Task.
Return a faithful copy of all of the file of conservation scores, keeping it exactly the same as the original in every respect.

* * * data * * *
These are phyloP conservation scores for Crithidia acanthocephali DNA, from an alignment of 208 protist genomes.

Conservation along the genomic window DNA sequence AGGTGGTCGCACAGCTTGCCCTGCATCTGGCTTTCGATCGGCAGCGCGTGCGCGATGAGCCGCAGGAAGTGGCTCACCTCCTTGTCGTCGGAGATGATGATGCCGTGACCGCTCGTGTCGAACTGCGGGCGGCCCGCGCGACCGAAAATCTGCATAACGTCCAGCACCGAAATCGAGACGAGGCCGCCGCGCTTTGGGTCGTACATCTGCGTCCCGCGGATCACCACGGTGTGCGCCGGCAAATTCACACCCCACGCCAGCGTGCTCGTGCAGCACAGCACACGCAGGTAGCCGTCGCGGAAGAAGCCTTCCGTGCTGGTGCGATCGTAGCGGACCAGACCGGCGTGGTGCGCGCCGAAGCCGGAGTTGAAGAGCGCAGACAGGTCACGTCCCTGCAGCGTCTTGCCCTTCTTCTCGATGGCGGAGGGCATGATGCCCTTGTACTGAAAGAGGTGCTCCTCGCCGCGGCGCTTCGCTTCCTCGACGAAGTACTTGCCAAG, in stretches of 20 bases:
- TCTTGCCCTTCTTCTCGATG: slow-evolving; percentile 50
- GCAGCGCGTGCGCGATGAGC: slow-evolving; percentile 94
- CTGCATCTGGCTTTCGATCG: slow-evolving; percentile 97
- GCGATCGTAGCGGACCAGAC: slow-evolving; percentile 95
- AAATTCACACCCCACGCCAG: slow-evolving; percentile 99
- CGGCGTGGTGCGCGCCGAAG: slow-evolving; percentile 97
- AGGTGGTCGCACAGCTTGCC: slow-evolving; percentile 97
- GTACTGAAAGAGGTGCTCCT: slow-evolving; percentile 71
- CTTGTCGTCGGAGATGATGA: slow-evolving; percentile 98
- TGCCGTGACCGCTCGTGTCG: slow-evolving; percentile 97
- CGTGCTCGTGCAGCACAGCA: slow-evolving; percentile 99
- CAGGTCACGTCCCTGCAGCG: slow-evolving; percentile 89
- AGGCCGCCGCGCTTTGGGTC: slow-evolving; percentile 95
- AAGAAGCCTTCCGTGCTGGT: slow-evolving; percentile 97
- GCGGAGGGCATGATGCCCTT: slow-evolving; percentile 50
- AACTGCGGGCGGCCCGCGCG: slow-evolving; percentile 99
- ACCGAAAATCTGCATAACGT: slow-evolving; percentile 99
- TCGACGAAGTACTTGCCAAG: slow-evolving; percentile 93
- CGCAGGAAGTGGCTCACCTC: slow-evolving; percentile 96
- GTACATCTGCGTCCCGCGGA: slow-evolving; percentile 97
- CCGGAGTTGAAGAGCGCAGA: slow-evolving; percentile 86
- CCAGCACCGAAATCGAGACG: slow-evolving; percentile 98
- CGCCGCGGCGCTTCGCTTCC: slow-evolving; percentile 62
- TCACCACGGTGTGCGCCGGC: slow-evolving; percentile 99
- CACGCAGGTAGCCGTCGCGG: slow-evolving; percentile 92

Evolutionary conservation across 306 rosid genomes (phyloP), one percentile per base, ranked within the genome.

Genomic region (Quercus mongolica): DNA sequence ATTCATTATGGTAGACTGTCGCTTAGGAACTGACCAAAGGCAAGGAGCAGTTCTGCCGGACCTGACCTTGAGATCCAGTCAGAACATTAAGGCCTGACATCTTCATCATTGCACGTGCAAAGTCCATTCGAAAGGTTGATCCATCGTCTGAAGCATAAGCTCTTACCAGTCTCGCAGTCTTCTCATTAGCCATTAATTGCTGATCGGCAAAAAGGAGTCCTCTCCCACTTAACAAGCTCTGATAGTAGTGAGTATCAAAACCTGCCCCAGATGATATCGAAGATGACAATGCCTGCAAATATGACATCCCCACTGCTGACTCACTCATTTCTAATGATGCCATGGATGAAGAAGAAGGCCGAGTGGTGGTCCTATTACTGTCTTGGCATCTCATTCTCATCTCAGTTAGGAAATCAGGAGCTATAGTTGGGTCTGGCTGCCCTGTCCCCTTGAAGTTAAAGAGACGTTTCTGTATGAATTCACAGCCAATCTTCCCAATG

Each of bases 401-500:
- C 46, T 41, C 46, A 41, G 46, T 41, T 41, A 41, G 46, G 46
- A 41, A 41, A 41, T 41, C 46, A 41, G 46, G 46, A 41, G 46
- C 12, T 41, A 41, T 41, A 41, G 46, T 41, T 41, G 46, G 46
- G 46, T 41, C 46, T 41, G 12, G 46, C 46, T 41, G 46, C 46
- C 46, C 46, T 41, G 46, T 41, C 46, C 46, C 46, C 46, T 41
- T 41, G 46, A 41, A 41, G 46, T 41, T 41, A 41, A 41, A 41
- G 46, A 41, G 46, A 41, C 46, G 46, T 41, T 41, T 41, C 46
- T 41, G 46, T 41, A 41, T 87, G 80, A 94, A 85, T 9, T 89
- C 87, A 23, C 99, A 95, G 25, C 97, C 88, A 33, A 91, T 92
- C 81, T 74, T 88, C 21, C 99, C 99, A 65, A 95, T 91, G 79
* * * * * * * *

These are phyloP conservation scores for Crithidia acanthocephali DNA, from an alignment of 208 protist genomes.

Conservation along the genomic window DNA sequence AGGTGGTCGCACAGCTTGCCCTGCATCTGGCTTTCGATCGGCAGCGCGTGCGCGATGAGCCGCAGGAAGTGGCTCACCTCCTTGTCGTCGGAGATGATGATGCCGTGACCGCTCGTGTCGAACTGCGGGCGGCCCGCGCGACCGAAAATCTGCATAACGTCCAGCACCGAAATCGAGACGAGGCCGCCGCGCTTTGGGTCGTACATCTGCGTCCCGCGGATCACCACGGTGTGCGCCGGCAAATTCACACCCCACGCCAGCGTGCTCGTGCAGCACAGCACACGCAGGTAGCCGTCGCGGAAGAAGCCTTCCGTGCTGGTGCGATCGTAGCGGACCAGACCGGCGTGGTGCGCGCCGAAGCCGGAGTTGAAGAGCGCAGACAGGTCACGTCCCTGCAGCGTCTTGCCCTTCTTCTCGATGGCGGAGGGCATGATGCCCTTGTACTGAAAGAGGTGCTCCTCGCCGCGGCGCTTCGCTTCCTCGACGAAGTACTTGCCAAG, in stretches of 20 bases:
- TCTTGCCCTTCTTCTCGATG: slow-evolving; percentile 50
- GCAGCGCGTGCGCGATGAGC: slow-evolving; percentile 94
- CTGCATCTGGCTTTCGATCG: slow-evolving; percentile 97
- GCGATCGTAGCGGACCAGAC: slow-evolving; percentile 95
- AAATTCACACCCCACGCCAG: slow-evolving; percentile 99
- CGGCGTGGTGCGCGCCGAAG: slow-evolving; percentile 97
- AGGTGGTCGCACAGCTTGCC: slow-evolving; percentile 97
- GTACTGAAAGAGGTGCTCCT: slow-evolving; percentile 71
- CTTGTCGTCGGAGATGATGA: slow-evolving; percentile 98
- TGCCGTGACCGCTCGTGTCG: slow-evolving; percentile 97
- CGTGCTCGTGCAGCACAGCA: slow-evolving; percentile 99
- CAGGTCACGTCCCTGCAGCG: slow-evolving; percentile 89
- AGGCCGCCGCGCTTTGGGTC: slow-evolving; percentile 95
- AAGAAGCCTTCCGTGCTGGT: slow-evolving; percentile 97
- GCGGAGGGCATGATGCCCTT: slow-evolving; percentile 50
- AACTGCGGGCGGCCCGCGCG: slow-evolving; percentile 99
- ACCGAAAATCTGCATAACGT: slow-evolving; percentile 99
- TCGACGAAGTACTTGCCAAG: slow-evolving; percentile 93
- CGCAGGAAGTGGCTCACCTC: slow-evolving; percentile 96
- GTACATCTGCGTCCCGCGGA: slow-evolving; percentile 97
- CCGGAGTTGAAGAGCGCAGA: slow-evolving; percentile 86
- CCAGCACCGAAATCGAGACG: slow-evolving; percentile 98
- CGCCGCGGCGCTTCGCTTCC: slow-evolving; percentile 62
- TCACCACGGTGTGCGCCGGC: slow-evolving; percentile 99
- CACGCAGGTAGCCGTCGCGG: slow-evolving; percentile 92

Evolutionary conservation across 306 rosid genomes (phyloP), one percentile per base, ranked within the genome.

Genomic region (Quercus mongolica): DNA sequence ATTCATTATGGTAGACTGTCGCTTAGGAACTGACCAAAGGCAAGGAGCAGTTCTGCCGGACCTGACCTTGAGATCCAGTCAGAACATTAAGGCCTGACATCTTCATCATTGCACGTGCAAAGTCCATTCGAAAGGTTGATCCATCGTCTGAAGCATAAGCTCTTACCAGTCTCGCAGTCTTCTCATTAGCCATTAATTGCTGATCGGCAAAAAGGAGTCCTCTCCCACTTAACAAGCTCTGATAGTAGTGAGTATCAAAACCTGCCCCAGATGATATCGAAGATGACAATGCCTGCAAATATGACATCCCCACTGCTGACTCACTCATTTCTAATGATGCCATGGATGAAGAAGAAGGCCGAGTGGTGGTCCTATTACTGTCTTGGCATCTCATTCTCATCTCAGTTAGGAAATCAGGAGCTATAGTTGGGTCTGGCTGCCCTGTCCCCTTGAAGTTAAAGAGACGTTTCTGTATGAATTCACAGCCAATCTTCCCAATG

Each of bases 401-500:
- C 46, T 41, C 46, A 41, G 46, T 41, T 41, A 41, G 46, G 46
- A 41, A 41, A 41, T 41, C 46, A 41, G 46, G 46, A 41, G 46
- C 12, T 41, A 41, T 41, A 41, G 46, T 41, T 41, G 46, G 46
- G 46, T 41, C 46, T 41, G 12, G 46, C 46, T 41, G 46, C 46
- C 46, C 46, T 41, G 46, T 41, C 46, C 46, C 46, C 46, T 41
- T 41, G 46, A 41, A 41, G 46, T 41, T 41, A 41, A 41, A 41
- G 46, A 41, G 46, A 41, C 46, G 46, T 41, T 41, T 41, C 46
- T 41, G 46, T 41, A 41, T 87, G 80, A 94, A 85, T 9, T 89
- C 87, A 23, C 99, A 95, G 25, C 97, C 88, A 33, A 91, T 92
- C 81, T 74, T 88, C 21, C 99, C 99, A 65, A 95, T 91, G 79